Feedback

A friend recently provided generous, excellent and critical feedback on a blog post and email sent to her. Reading it really hit me, was appreciated, and also got me reflecting on what feedback is, and how it works when done well.

Feedback seems fundamentally necessary for any system, human or otherwise, that is to improve or evolve. And in the case of interacting humans, it’s not just a systems diagram or a system, our conceptions, perceptions and interactions are a related and intertwined system.

Whether negative (counteraction) or positive (amplification) feedback, noticing that the feedback is for something, an effect other than its communication seems fundamental. As a human, the feedback may be about you to some degree (affirming or denying some skill or quality), but it’s more for the purpose of the improvement of performance in the context of a particular purpose.

I feel like bad feedback is that which misdirects efforts, away from improvement. Average or inconsequential feedback could be that which isn’t ‘critical’ and may be more to do with the humans relating than the activity towards the purpose. It could be that non-violent communication fits into that category of feedback, as it’s highest aspiration is to not harm the other. Good feedback may be that which is generative (here’s one meaning of that word).

The content of the blog on which I received the feedback seems useful as a way to give good feedback:

First, is there actual an inquiry ‘space’ open? Has the other or system requested feedback? If not, perhaps it’s not ‘open’ to evolution or improvement so best leave it alone. Or maybe ask? You can ask the same of yourself. If we are talking about hoping to evolve a system, this could be to a state of operation that literally has never existed before i.e. any inquiry and feedback must be open and ‘not know’ where it’s going.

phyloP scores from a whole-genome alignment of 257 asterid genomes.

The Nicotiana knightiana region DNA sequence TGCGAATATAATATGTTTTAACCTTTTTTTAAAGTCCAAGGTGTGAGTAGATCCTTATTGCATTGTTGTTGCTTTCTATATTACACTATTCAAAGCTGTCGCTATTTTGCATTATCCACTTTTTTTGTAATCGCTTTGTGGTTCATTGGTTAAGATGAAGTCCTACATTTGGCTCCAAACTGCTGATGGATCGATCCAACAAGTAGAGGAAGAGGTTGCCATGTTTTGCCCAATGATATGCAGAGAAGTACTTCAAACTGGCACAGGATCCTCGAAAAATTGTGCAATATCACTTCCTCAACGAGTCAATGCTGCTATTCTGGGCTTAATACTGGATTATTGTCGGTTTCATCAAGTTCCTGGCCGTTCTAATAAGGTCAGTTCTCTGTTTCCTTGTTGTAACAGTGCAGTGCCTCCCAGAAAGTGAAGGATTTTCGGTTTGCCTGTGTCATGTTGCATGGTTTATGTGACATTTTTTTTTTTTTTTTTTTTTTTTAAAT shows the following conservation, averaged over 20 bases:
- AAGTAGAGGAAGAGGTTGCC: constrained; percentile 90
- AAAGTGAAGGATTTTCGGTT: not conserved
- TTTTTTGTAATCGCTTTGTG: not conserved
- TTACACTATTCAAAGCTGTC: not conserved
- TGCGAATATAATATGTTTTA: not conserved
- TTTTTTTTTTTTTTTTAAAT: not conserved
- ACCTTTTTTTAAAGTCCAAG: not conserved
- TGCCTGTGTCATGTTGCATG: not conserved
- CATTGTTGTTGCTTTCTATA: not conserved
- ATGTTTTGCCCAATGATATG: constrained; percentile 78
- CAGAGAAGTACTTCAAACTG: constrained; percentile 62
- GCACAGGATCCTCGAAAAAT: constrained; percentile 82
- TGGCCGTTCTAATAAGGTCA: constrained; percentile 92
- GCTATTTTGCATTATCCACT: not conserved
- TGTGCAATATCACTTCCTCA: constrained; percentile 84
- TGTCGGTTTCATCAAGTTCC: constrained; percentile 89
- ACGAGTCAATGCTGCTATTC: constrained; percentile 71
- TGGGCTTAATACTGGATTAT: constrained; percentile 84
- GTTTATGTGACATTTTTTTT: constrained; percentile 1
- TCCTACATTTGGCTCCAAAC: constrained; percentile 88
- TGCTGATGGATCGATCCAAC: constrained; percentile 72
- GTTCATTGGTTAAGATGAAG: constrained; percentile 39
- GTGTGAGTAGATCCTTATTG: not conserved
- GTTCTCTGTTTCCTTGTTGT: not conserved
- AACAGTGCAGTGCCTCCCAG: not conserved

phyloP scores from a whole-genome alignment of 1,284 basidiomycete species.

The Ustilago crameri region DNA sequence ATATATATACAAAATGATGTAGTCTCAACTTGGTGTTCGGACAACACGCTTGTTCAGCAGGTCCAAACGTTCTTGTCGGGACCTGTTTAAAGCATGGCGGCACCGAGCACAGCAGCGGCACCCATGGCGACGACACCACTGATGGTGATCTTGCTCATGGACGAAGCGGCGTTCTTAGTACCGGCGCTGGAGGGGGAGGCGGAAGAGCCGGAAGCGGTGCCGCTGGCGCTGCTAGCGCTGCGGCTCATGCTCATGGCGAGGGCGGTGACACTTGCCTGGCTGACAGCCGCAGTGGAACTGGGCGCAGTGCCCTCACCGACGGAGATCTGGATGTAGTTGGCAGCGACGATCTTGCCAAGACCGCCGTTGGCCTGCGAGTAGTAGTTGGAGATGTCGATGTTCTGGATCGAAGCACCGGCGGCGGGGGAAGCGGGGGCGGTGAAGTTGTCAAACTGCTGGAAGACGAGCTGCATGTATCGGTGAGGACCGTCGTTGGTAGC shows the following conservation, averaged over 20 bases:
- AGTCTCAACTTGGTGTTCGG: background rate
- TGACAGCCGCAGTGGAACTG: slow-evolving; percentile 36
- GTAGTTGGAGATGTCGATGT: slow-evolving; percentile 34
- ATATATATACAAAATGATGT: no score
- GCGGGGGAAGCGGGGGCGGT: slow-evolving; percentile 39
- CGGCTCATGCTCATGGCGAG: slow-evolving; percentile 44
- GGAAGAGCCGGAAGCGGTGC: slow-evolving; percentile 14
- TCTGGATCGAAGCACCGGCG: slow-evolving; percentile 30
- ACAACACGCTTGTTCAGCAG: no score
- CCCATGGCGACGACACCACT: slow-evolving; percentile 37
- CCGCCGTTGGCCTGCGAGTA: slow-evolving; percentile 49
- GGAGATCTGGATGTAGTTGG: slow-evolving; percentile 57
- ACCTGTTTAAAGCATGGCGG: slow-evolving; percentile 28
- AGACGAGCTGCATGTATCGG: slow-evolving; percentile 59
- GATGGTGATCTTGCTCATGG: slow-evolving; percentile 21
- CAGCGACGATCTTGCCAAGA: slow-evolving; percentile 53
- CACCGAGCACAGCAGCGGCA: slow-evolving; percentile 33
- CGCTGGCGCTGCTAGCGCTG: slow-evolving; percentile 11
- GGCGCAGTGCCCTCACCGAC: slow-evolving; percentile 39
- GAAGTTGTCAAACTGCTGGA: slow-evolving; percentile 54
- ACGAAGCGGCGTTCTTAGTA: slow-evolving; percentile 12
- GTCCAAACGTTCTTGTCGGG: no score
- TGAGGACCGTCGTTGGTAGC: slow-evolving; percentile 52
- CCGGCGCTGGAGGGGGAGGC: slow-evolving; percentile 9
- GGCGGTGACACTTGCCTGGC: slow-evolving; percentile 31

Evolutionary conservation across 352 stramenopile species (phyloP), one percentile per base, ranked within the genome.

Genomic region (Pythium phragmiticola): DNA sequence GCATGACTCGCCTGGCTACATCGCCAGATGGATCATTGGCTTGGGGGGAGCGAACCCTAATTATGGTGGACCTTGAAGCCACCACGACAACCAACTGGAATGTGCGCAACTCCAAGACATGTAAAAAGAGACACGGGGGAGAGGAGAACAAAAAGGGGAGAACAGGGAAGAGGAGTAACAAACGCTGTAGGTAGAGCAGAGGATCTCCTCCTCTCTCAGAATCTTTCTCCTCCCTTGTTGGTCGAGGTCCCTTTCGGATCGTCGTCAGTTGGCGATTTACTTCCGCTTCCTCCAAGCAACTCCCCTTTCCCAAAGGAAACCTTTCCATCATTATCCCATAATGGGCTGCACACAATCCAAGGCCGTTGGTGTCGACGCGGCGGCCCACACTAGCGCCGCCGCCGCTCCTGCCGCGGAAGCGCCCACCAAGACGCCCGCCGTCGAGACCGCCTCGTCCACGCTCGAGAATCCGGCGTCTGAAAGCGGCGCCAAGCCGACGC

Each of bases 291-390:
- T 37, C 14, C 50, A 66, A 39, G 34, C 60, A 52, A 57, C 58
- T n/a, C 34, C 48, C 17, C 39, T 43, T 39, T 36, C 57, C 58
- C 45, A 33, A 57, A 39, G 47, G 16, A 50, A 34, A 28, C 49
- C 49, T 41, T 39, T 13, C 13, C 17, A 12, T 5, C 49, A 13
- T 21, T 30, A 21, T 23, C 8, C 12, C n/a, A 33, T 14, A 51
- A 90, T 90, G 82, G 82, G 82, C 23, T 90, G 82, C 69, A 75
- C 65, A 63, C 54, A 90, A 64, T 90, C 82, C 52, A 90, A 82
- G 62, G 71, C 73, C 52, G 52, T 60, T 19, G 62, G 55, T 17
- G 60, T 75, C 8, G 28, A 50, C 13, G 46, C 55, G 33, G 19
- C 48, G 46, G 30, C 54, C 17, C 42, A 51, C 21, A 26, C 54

Second, what’s the context? The context of the activity, the actors. Not your context and perception but that of which the actors and actions are being undertaken.

Third, what’s the frame? You may make your frame explicit and ask about the others, or the purpose, strategies and tactics being undertaken. From your pure observation of the behaviour you wouldn’t have that information as it’s conceptual, invisible, so you’d have to ask about it.

Fourth, what was the action (and who undertook it)? Paying attention to what actually occurred. Most of the time, for most people, most of their attention is not on what’s occurring, it’s on future, past or something conceptual. Knowing this, checking with others about what you actually thought happened or is happening is worth doing.

Fifth, what information is being given attention? You may have had a consequential experience after the action. But what else occurred? Was the action actually effective in achieving an outcome?

All of this cold be considered in how one gives feedback.

While this short audio piece doesn’t make these elements explicit, it touches on most aspects to the degree that most people can probably cope with!

Writing this brings to mind radically different styles of communication and action in a project I’m working on. While we are generally all aligned in our efforts, there are multiple objectives: practically completing a building project, getting along together as collaborators and future neighbours, and doing all this in a way that is intended to create a positive precedent for others to follow. In this situation, feedback is tricky to give and receive as at any one time an action may be both effective and ineffective depending on the purpose to which it was intended e.g. do I encourage or discourage someone’s communication if it is effective in increasing group coherence while increasing delays in construction?

Feedback, it seems, is always a question of context.

And that: we. are. in. communication. seems a critical thing to notice.

P.S. Noting, while writing, some future threads to pick up to improve my understanding and practice of feedback: